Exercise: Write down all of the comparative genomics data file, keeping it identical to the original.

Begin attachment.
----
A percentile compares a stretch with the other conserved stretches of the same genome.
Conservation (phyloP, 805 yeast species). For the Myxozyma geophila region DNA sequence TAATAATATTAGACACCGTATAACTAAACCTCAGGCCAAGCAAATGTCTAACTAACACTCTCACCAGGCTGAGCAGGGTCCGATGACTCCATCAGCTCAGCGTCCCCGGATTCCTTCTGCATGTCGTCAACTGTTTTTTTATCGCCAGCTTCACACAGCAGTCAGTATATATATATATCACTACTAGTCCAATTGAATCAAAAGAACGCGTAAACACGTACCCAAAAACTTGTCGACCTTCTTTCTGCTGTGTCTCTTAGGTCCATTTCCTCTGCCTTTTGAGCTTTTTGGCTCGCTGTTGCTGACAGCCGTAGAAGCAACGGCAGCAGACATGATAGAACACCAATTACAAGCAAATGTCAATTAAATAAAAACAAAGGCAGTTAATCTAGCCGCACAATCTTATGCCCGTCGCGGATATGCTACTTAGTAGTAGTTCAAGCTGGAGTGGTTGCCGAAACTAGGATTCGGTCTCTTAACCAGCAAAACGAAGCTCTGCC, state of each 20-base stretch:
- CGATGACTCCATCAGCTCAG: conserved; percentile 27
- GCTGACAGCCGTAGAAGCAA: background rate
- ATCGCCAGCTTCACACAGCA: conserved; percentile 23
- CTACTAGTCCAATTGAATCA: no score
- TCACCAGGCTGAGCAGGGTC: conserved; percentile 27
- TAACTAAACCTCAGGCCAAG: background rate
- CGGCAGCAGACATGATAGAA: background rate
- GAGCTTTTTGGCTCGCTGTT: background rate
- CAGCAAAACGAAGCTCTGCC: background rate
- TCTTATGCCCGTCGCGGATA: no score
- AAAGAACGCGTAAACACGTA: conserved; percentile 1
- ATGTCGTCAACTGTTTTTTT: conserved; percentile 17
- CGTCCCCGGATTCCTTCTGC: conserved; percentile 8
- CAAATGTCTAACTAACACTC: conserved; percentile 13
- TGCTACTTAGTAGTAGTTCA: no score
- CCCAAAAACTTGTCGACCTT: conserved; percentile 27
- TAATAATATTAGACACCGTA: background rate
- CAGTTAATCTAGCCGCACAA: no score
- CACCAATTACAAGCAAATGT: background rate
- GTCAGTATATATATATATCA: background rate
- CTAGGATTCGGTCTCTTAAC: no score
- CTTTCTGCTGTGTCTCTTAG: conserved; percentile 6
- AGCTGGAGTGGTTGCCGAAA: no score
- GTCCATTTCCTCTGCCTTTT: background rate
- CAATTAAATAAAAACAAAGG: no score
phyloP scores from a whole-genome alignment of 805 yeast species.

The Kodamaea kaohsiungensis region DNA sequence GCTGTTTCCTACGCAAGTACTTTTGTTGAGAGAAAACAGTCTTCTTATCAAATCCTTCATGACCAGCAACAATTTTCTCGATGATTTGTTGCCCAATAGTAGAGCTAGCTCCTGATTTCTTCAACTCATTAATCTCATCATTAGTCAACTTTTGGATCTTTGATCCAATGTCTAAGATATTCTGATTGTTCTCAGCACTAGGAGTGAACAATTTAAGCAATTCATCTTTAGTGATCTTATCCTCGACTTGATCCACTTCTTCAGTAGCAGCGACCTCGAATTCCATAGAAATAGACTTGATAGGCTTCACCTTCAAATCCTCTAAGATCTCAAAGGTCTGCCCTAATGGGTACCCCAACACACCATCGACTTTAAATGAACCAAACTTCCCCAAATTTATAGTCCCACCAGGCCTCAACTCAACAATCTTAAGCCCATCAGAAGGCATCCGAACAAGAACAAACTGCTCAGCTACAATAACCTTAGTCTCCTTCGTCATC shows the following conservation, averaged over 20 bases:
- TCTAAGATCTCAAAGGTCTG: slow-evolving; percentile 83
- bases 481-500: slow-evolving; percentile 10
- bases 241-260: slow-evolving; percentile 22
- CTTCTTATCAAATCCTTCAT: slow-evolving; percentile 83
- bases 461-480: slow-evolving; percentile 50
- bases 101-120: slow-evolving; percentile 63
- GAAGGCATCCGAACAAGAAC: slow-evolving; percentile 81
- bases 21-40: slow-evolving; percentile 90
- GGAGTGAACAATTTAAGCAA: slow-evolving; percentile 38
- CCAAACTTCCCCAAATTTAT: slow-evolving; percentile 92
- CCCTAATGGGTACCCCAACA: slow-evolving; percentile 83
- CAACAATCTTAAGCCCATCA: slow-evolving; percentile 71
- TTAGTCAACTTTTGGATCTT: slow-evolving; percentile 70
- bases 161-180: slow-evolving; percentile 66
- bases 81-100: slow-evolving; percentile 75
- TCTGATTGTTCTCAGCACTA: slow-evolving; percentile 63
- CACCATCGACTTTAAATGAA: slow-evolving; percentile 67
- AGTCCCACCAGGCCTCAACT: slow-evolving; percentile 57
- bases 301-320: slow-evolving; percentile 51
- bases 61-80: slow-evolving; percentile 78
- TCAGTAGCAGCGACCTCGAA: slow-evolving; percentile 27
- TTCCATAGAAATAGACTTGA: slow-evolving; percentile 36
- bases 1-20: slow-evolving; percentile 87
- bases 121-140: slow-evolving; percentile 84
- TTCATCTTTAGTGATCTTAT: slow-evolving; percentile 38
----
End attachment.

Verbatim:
A percentile compares a stretch with the other conserved stretches of the same genome.
Conservation (phyloP, 805 yeast species). For the Myxozyma geophila region DNA sequence TAATAATATTAGACACCGTATAACTAAACCTCAGGCCAAGCAAATGTCTAACTAACACTCTCACCAGGCTGAGCAGGGTCCGATGACTCCATCAGCTCAGCGTCCCCGGATTCCTTCTGCATGTCGTCAACTGTTTTTTTATCGCCAGCTTCACACAGCAGTCAGTATATATATATATCACTACTAGTCCAATTGAATCAAAAGAACGCGTAAACACGTACCCAAAAACTTGTCGACCTTCTTTCTGCTGTGTCTCTTAGGTCCATTTCCTCTGCCTTTTGAGCTTTTTGGCTCGCTGTTGCTGACAGCCGTAGAAGCAACGGCAGCAGACATGATAGAACACCAATTACAAGCAAATGTCAATTAAATAAAAACAAAGGCAGTTAATCTAGCCGCACAATCTTATGCCCGTCGCGGATATGCTACTTAGTAGTAGTTCAAGCTGGAGTGGTTGCCGAAACTAGGATTCGGTCTCTTAACCAGCAAAACGAAGCTCTGCC, state of each 20-base stretch:
- CGATGACTCCATCAGCTCAG: conserved; percentile 27
- GCTGACAGCCGTAGAAGCAA: background rate
- ATCGCCAGCTTCACACAGCA: conserved; percentile 23
- CTACTAGTCCAATTGAATCA: no score
- TCACCAGGCTGAGCAGGGTC: conserved; percentile 27
- TAACTAAACCTCAGGCCAAG: background rate
- CGGCAGCAGACATGATAGAA: background rate
- GAGCTTTTTGGCTCGCTGTT: background rate
- CAGCAAAACGAAGCTCTGCC: background rate
- TCTTATGCCCGTCGCGGATA: no score
- AAAGAACGCGTAAACACGTA: conserved; percentile 1
- ATGTCGTCAACTGTTTTTTT: conserved; percentile 17
- CGTCCCCGGATTCCTTCTGC: conserved; percentile 8
- CAAATGTCTAACTAACACTC: conserved; percentile 13
- TGCTACTTAGTAGTAGTTCA: no score
- CCCAAAAACTTGTCGACCTT: conserved; percentile 27
- TAATAATATTAGACACCGTA: background rate
- CAGTTAATCTAGCCGCACAA: no score
- CACCAATTACAAGCAAATGT: background rate
- GTCAGTATATATATATATCA: background rate
- CTAGGATTCGGTCTCTTAAC: no score
- CTTTCTGCTGTGTCTCTTAG: conserved; percentile 6
- AGCTGGAGTGGTTGCCGAAA: no score
- GTCCATTTCCTCTGCCTTTT: background rate
- CAATTAAATAAAAACAAAGG: no score
phyloP scores from a whole-genome alignment of 805 yeast species.

The Kodamaea kaohsiungensis region DNA sequence GCTGTTTCCTACGCAAGTACTTTTGTTGAGAGAAAACAGTCTTCTTATCAAATCCTTCATGACCAGCAACAATTTTCTCGATGATTTGTTGCCCAATAGTAGAGCTAGCTCCTGATTTCTTCAACTCATTAATCTCATCATTAGTCAACTTTTGGATCTTTGATCCAATGTCTAAGATATTCTGATTGTTCTCAGCACTAGGAGTGAACAATTTAAGCAATTCATCTTTAGTGATCTTATCCTCGACTTGATCCACTTCTTCAGTAGCAGCGACCTCGAATTCCATAGAAATAGACTTGATAGGCTTCACCTTCAAATCCTCTAAGATCTCAAAGGTCTGCCCTAATGGGTACCCCAACACACCATCGACTTTAAATGAACCAAACTTCCCCAAATTTATAGTCCCACCAGGCCTCAACTCAACAATCTTAAGCCCATCAGAAGGCATCCGAACAAGAACAAACTGCTCAGCTACAATAACCTTAGTCTCCTTCGTCATC shows the following conservation, averaged over 20 bases:
- TCTAAGATCTCAAAGGTCTG: slow-evolving; percentile 83
- bases 481-500: slow-evolving; percentile 10
- bases 241-260: slow-evolving; percentile 22
- CTTCTTATCAAATCCTTCAT: slow-evolving; percentile 83
- bases 461-480: slow-evolving; percentile 50
- bases 101-120: slow-evolving; percentile 63
- GAAGGCATCCGAACAAGAAC: slow-evolving; percentile 81
- bases 21-40: slow-evolving; percentile 90
- GGAGTGAACAATTTAAGCAA: slow-evolving; percentile 38
- CCAAACTTCCCCAAATTTAT: slow-evolving; percentile 92
- CCCTAATGGGTACCCCAACA: slow-evolving; percentile 83
- CAACAATCTTAAGCCCATCA: slow-evolving; percentile 71
- TTAGTCAACTTTTGGATCTT: slow-evolving; percentile 70
- bases 161-180: slow-evolving; percentile 66
- bases 81-100: slow-evolving; percentile 75
- TCTGATTGTTCTCAGCACTA: slow-evolving; percentile 63
- CACCATCGACTTTAAATGAA: slow-evolving; percentile 67
- AGTCCCACCAGGCCTCAACT: slow-evolving; percentile 57
- bases 301-320: slow-evolving; percentile 51
- bases 61-80: slow-evolving; percentile 78
- TCAGTAGCAGCGACCTCGAA: slow-evolving; percentile 27
- TTCCATAGAAATAGACTTGA: slow-evolving; percentile 36
- bases 1-20: slow-evolving; percentile 87
- bases 121-140: slow-evolving; percentile 84
- TTCATCTTTAGTGATCTTAT: slow-evolving; percentile 38